The phoenix is a mythical creature that has the ability to rise again from its own ashes after it gorges itself in its own majestic flames. Massimiliano Allegri’s flames were never majestic but his rise from the ashes has doused all of the ghosts from his past and his ongoing blaze of glory with Juventus is a testament to his stubborn determination. Allegri is a coach who divides opinion like none other in Italy even if he commands a high regard in the game itself. Some people genuinely believe in his tactical nous and managerial genius but there are others who claim that Allegri doesn’t have the right attitude towards the beautiful game and therefore isn’t worthy of any praise. This is another endless debate so let’s just focus on the facts and leave the arguments for some other day.

Allegri’s playing career was never stellar. He started his career in the lower leagues as a midfielder. At the age of 24, he signed with Pescara who played in the Serie B at the time. He played an important role in their promotion to the Serie A that season but they finished last in the top flight in the subsequent season, with Allegri scoring 12 goals that season. His performances merited him a move to Cagliari, where he would later return as the manager. The later years of his career were spent as a traveller moving to different clubs and finally hanging the boots at Aglianese, a Serie C2 side.

After ending his playing career at Aglianese, Allegri would begin his career as a manager at that very club itself. His early start in management was great, although it didn’t last very long. Soon after, he moved up a division, going to Serie C1 to take the reins of Grosseto, and this is where his managerial career turned into a roller coaster. His time at Grosseto was short-lived, lasting just 11 games before being sacked due to the inconsistency in results and failure to please the powers that be at the club. Soon after that, he would rejoin his mentor from his playing career, Giovanni Galeone at Udinese, to be a member of his coaching staff.

However, this practice proved to be forbidden by the Italian football laws because he was still contracted with the Tuscan club. Giampaolo Pozzo, the owner of Udinese, tried to cover the whole situation up by naming him as an “optimizer of work”. When that didn’t work, Pozzo then denied the hiring and in the end tried to give Allegri the role of “collaborator of the youth sector”.

A lot of mud was thrown aimed at Allegri’s character and his questionable attitude. Questions were asked of Allegri, even bringing up his match fixing allegation in 2000, when he had to serve a one year ban. Not many modern coaches have had to face this rocky a road on their way to being household names in the footballing world.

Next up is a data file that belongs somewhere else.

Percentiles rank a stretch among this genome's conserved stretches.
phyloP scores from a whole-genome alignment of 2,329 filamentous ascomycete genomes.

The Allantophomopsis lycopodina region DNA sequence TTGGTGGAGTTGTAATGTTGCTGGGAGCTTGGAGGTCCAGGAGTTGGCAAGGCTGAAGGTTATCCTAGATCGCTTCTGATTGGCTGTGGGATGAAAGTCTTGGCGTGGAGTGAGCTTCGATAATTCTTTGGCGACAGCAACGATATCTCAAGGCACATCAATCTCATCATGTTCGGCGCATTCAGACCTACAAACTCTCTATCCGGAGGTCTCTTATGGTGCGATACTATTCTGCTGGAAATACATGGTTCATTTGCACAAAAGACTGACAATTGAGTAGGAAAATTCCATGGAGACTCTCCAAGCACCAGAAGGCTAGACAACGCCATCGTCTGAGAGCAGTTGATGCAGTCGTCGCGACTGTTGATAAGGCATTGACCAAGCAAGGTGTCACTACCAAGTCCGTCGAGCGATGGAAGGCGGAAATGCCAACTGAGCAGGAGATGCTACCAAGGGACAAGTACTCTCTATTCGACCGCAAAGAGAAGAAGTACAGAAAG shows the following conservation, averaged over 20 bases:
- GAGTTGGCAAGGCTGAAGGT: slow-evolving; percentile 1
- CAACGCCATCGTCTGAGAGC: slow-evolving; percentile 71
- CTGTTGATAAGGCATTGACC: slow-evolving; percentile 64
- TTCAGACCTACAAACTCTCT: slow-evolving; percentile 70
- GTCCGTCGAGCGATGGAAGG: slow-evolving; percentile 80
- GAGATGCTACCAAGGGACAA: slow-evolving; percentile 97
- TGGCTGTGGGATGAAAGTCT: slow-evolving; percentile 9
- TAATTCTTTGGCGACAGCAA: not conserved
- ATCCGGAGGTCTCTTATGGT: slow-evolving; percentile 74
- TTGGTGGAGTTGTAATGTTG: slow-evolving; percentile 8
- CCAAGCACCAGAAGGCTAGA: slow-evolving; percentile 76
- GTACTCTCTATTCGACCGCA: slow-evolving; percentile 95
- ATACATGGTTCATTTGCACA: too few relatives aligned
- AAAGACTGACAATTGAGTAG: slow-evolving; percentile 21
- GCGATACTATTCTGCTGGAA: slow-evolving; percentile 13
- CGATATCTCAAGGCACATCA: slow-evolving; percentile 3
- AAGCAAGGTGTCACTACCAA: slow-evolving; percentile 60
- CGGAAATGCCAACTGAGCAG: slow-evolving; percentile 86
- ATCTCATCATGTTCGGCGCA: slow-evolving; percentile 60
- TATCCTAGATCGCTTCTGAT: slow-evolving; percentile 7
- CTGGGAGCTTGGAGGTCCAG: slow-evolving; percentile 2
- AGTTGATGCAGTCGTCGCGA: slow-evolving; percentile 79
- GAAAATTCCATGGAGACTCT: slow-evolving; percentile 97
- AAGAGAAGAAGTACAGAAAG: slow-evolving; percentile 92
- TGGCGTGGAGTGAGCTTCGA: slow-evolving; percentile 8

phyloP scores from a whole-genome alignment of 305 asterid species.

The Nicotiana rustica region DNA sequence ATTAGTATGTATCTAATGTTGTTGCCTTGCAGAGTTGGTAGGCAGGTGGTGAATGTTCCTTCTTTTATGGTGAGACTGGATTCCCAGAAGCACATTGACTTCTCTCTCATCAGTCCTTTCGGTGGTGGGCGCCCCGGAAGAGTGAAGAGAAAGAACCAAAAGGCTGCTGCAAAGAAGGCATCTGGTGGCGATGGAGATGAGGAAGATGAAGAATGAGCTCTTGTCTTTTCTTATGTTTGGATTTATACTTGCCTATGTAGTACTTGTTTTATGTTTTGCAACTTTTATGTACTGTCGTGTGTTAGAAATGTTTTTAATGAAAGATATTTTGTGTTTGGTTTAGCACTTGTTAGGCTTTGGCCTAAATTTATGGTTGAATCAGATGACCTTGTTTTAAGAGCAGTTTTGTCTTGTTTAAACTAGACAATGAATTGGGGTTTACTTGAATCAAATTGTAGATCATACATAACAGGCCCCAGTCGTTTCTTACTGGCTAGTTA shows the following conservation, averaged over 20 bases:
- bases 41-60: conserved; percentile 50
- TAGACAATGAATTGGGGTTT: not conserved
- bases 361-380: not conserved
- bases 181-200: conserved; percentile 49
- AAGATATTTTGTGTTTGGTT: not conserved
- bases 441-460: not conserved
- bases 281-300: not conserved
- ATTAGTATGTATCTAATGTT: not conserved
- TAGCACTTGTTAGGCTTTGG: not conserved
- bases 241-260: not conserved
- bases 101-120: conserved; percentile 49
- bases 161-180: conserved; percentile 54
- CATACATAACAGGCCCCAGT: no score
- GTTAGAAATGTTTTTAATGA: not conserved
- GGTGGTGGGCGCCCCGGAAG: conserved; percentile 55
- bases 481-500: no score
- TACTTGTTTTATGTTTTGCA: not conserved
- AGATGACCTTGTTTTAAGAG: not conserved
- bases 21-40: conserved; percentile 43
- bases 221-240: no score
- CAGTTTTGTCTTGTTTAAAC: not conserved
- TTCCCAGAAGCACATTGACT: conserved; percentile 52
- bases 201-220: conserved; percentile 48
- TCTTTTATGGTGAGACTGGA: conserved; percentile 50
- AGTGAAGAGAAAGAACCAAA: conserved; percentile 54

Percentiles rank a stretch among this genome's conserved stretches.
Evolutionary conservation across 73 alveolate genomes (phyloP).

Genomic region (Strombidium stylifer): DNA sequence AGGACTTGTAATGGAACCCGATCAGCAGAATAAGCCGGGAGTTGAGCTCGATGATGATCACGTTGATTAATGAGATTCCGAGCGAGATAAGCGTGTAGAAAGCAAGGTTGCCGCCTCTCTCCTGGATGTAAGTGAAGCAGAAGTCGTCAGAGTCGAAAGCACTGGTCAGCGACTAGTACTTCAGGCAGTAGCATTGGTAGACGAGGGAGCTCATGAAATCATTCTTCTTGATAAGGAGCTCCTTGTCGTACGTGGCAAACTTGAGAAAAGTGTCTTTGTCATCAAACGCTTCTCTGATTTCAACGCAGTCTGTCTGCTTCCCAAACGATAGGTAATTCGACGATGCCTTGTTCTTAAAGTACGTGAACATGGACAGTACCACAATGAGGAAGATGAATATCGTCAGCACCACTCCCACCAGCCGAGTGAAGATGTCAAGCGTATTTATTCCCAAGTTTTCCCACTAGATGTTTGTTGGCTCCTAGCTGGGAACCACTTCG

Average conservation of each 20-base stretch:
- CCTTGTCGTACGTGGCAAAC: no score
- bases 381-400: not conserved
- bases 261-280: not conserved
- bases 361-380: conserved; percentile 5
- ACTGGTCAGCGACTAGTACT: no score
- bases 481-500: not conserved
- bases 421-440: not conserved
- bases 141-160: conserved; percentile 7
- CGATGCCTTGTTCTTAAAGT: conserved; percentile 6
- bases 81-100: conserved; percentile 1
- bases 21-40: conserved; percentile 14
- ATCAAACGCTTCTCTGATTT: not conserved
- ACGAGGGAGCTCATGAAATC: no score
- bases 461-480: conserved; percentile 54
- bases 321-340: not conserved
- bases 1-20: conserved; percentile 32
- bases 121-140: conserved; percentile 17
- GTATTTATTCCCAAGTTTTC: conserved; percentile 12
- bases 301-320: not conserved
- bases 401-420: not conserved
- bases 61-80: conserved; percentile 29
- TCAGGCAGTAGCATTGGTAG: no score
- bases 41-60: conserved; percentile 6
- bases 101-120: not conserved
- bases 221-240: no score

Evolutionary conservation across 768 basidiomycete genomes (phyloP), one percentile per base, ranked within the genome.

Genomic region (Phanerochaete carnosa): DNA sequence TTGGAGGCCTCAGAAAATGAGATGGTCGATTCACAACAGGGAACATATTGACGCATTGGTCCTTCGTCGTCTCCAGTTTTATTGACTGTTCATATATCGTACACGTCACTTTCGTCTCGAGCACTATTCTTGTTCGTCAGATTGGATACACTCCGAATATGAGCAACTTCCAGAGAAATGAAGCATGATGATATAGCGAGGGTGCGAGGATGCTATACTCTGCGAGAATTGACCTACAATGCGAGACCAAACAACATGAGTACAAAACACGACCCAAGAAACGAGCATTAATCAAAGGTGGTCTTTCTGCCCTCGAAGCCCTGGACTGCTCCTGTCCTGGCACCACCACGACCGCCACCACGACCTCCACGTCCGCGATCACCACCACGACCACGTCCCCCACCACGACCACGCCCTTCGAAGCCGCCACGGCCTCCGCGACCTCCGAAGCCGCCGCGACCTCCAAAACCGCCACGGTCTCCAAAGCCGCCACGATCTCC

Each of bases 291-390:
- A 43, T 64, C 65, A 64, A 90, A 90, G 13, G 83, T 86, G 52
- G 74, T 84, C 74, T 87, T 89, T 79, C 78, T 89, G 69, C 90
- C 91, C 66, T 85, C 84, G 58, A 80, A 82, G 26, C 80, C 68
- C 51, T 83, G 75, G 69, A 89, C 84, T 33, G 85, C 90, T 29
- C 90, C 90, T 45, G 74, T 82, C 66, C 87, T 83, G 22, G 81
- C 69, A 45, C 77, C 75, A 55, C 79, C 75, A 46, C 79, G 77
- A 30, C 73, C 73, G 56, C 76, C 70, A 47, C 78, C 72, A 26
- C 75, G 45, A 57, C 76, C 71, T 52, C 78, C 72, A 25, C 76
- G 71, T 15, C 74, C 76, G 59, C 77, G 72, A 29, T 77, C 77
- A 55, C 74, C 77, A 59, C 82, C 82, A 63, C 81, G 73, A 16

But Massimiliano Allegri had the grit to put it all behind him and to start anew as the manager of Serie C1 side Sassuolo, in August 2007, where his mettle wrote history in only his debut season. Even though none of Pozzo’s tricks fooled the Disciplinary in December 2007 and Allegri was sentenced a disqualification for three months in early 2008, his side managed a mathematical championship as early as 27th April 2008. Sassuolo earned 63 points, winning 19 of their 34 games on the way to the first spot. This meant that the Neroverdi had secured a first ever promotion to the Serie B. He earned an award for being the best coach of Lega Pro Prima Divisione for his successful spell as the Sassuolo manager. The club continued on the path shown by Allegri with an upwards trajectory and under Eusebio Di Francesco, now manager of AS Roma, they managed to top Serie B in the 2012-13 season to earn a first ever promotion to the Serie A.

Amidst Sassuolo’s success, Allegri had started to sway eyes on himself from the top flight. A relegation battling Cagliari had placed their faith in Davide Ballardini, hiring him in December to save them. Cagliari improved a lot under the new leadership earning 32 points in 21 weeks to escape relegation come the end of the season. But still, the club management had Allegri in their sights and no extension was offered to Ballardini. Cagliari parted ways with him in May 2008, and Massimiliano Allegri was announced as the head coach just days later.

With Cagliari, Allegri lost all five of his first five matches. Allegri came under a lot of pressure from the fans at the time and the questions which he had left behind started to surface again. But by the end of the season, Allegri had once again managed to quash any doubts about him by finishing higher than Cagliari had done in the last 15 years. He managed to beat Juventus 2-3 in a dramatic away fixture which was the main highlight of Cagliari’s season despite beating Palermo, Udinese and Fiorentina at home and even Lazio in an away game scoring four times. Cagliari finished 9th that year with a points total of 53. This brought Allegri the Panchina d’Oro Award, which is given to the best coach of Serie A of that season, which is decided by all the coaches’ votes on it. Allegri managed to beat even Jose Mourinho, who had won the Scudetto that season with his Inter Milan side.